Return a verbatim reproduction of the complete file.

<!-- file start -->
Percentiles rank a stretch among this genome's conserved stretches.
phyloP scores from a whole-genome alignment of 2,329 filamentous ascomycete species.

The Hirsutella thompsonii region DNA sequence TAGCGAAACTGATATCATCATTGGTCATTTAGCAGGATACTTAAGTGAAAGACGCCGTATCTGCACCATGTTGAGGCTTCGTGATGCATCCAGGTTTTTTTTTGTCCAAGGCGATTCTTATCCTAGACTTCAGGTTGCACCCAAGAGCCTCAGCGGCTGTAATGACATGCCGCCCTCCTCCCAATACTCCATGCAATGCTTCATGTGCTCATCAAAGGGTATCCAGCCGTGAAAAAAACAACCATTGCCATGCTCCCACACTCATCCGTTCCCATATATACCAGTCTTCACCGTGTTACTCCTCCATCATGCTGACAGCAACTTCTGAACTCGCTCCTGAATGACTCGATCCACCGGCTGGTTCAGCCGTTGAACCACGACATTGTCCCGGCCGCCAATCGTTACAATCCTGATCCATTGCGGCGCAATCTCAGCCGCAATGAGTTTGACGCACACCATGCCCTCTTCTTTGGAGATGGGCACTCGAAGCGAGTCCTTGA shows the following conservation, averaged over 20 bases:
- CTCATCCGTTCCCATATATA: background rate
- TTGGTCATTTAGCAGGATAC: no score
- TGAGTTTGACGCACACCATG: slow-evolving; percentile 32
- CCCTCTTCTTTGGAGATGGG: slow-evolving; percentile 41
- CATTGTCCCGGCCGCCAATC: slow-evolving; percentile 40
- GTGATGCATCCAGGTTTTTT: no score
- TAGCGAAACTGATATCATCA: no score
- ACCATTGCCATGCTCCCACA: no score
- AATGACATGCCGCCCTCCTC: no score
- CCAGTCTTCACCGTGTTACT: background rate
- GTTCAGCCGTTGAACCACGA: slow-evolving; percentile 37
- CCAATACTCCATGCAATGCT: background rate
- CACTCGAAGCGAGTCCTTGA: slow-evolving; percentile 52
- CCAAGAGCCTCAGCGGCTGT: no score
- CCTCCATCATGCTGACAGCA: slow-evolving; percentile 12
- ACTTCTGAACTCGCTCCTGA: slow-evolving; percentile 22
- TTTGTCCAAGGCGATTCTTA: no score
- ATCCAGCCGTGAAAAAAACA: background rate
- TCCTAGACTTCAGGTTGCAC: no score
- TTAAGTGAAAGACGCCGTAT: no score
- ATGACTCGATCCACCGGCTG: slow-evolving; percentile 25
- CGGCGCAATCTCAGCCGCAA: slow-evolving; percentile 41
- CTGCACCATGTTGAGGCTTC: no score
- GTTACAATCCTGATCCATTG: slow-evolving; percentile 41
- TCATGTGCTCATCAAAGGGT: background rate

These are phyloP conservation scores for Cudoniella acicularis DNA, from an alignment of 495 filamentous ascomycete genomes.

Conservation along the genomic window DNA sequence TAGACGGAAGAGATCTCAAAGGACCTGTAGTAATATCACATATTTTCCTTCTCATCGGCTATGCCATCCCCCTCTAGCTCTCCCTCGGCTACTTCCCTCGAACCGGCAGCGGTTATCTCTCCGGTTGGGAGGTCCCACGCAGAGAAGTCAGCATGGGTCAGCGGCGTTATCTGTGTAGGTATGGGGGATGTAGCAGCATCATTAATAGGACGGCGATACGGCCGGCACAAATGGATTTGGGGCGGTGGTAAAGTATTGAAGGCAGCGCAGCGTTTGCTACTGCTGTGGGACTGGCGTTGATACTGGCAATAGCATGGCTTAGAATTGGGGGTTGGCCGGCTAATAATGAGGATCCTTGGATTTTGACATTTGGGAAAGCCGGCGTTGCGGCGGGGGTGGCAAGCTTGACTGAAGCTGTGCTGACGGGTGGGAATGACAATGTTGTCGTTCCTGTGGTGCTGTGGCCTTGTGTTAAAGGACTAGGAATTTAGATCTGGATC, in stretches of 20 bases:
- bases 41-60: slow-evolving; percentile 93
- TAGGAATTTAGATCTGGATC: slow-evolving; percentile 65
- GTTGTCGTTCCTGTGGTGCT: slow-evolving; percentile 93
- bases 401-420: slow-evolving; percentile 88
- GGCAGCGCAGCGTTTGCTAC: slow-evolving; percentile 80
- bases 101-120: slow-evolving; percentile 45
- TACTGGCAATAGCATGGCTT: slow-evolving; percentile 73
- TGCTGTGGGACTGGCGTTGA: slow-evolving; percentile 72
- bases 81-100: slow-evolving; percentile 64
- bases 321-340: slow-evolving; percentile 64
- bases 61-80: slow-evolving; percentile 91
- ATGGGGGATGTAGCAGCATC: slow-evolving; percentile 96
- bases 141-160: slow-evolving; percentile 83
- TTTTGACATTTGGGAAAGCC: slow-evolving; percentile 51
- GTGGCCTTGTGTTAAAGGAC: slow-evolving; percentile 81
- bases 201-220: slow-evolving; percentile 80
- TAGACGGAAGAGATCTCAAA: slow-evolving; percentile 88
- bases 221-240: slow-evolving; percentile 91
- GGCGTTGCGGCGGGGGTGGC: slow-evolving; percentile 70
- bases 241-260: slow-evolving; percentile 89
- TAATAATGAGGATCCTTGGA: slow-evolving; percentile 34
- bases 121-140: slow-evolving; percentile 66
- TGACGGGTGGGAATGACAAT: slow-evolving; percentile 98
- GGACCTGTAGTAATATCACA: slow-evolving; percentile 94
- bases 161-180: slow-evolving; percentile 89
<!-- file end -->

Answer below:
Percentiles rank a stretch among this genome's conserved stretches.
phyloP scores from a whole-genome alignment of 2,329 filamentous ascomycete species.

The Hirsutella thompsonii region DNA sequence TAGCGAAACTGATATCATCATTGGTCATTTAGCAGGATACTTAAGTGAAAGACGCCGTATCTGCACCATGTTGAGGCTTCGTGATGCATCCAGGTTTTTTTTTGTCCAAGGCGATTCTTATCCTAGACTTCAGGTTGCACCCAAGAGCCTCAGCGGCTGTAATGACATGCCGCCCTCCTCCCAATACTCCATGCAATGCTTCATGTGCTCATCAAAGGGTATCCAGCCGTGAAAAAAACAACCATTGCCATGCTCCCACACTCATCCGTTCCCATATATACCAGTCTTCACCGTGTTACTCCTCCATCATGCTGACAGCAACTTCTGAACTCGCTCCTGAATGACTCGATCCACCGGCTGGTTCAGCCGTTGAACCACGACATTGTCCCGGCCGCCAATCGTTACAATCCTGATCCATTGCGGCGCAATCTCAGCCGCAATGAGTTTGACGCACACCATGCCCTCTTCTTTGGAGATGGGCACTCGAAGCGAGTCCTTGA shows the following conservation, averaged over 20 bases:
- CTCATCCGTTCCCATATATA: background rate
- TTGGTCATTTAGCAGGATAC: no score
- TGAGTTTGACGCACACCATG: slow-evolving; percentile 32
- CCCTCTTCTTTGGAGATGGG: slow-evolving; percentile 41
- CATTGTCCCGGCCGCCAATC: slow-evolving; percentile 40
- GTGATGCATCCAGGTTTTTT: no score
- TAGCGAAACTGATATCATCA: no score
- ACCATTGCCATGCTCCCACA: no score
- AATGACATGCCGCCCTCCTC: no score
- CCAGTCTTCACCGTGTTACT: background rate
- GTTCAGCCGTTGAACCACGA: slow-evolving; percentile 37
- CCAATACTCCATGCAATGCT: background rate
- CACTCGAAGCGAGTCCTTGA: slow-evolving; percentile 52
- CCAAGAGCCTCAGCGGCTGT: no score
- CCTCCATCATGCTGACAGCA: slow-evolving; percentile 12
- ACTTCTGAACTCGCTCCTGA: slow-evolving; percentile 22
- TTTGTCCAAGGCGATTCTTA: no score
- ATCCAGCCGTGAAAAAAACA: background rate
- TCCTAGACTTCAGGTTGCAC: no score
- TTAAGTGAAAGACGCCGTAT: no score
- ATGACTCGATCCACCGGCTG: slow-evolving; percentile 25
- CGGCGCAATCTCAGCCGCAA: slow-evolving; percentile 41
- CTGCACCATGTTGAGGCTTC: no score
- GTTACAATCCTGATCCATTG: slow-evolving; percentile 41
- TCATGTGCTCATCAAAGGGT: background rate

These are phyloP conservation scores for Cudoniella acicularis DNA, from an alignment of 495 filamentous ascomycete genomes.

Conservation along the genomic window DNA sequence TAGACGGAAGAGATCTCAAAGGACCTGTAGTAATATCACATATTTTCCTTCTCATCGGCTATGCCATCCCCCTCTAGCTCTCCCTCGGCTACTTCCCTCGAACCGGCAGCGGTTATCTCTCCGGTTGGGAGGTCCCACGCAGAGAAGTCAGCATGGGTCAGCGGCGTTATCTGTGTAGGTATGGGGGATGTAGCAGCATCATTAATAGGACGGCGATACGGCCGGCACAAATGGATTTGGGGCGGTGGTAAAGTATTGAAGGCAGCGCAGCGTTTGCTACTGCTGTGGGACTGGCGTTGATACTGGCAATAGCATGGCTTAGAATTGGGGGTTGGCCGGCTAATAATGAGGATCCTTGGATTTTGACATTTGGGAAAGCCGGCGTTGCGGCGGGGGTGGCAAGCTTGACTGAAGCTGTGCTGACGGGTGGGAATGACAATGTTGTCGTTCCTGTGGTGCTGTGGCCTTGTGTTAAAGGACTAGGAATTTAGATCTGGATC, in stretches of 20 bases:
- bases 41-60: slow-evolving; percentile 93
- TAGGAATTTAGATCTGGATC: slow-evolving; percentile 65
- GTTGTCGTTCCTGTGGTGCT: slow-evolving; percentile 93
- bases 401-420: slow-evolving; percentile 88
- GGCAGCGCAGCGTTTGCTAC: slow-evolving; percentile 80
- bases 101-120: slow-evolving; percentile 45
- TACTGGCAATAGCATGGCTT: slow-evolving; percentile 73
- TGCTGTGGGACTGGCGTTGA: slow-evolving; percentile 72
- bases 81-100: slow-evolving; percentile 64
- bases 321-340: slow-evolving; percentile 64
- bases 61-80: slow-evolving; percentile 91
- ATGGGGGATGTAGCAGCATC: slow-evolving; percentile 96
- bases 141-160: slow-evolving; percentile 83
- TTTTGACATTTGGGAAAGCC: slow-evolving; percentile 51
- GTGGCCTTGTGTTAAAGGAC: slow-evolving; percentile 81
- bases 201-220: slow-evolving; percentile 80
- TAGACGGAAGAGATCTCAAA: slow-evolving; percentile 88
- bases 221-240: slow-evolving; percentile 91
- GGCGTTGCGGCGGGGGTGGC: slow-evolving; percentile 70
- bases 241-260: slow-evolving; percentile 89
- TAATAATGAGGATCCTTGGA: slow-evolving; percentile 34
- bases 121-140: slow-evolving; percentile 66
- TGACGGGTGGGAATGACAAT: slow-evolving; percentile 98
- GGACCTGTAGTAATATCACA: slow-evolving; percentile 94
- bases 161-180: slow-evolving; percentile 89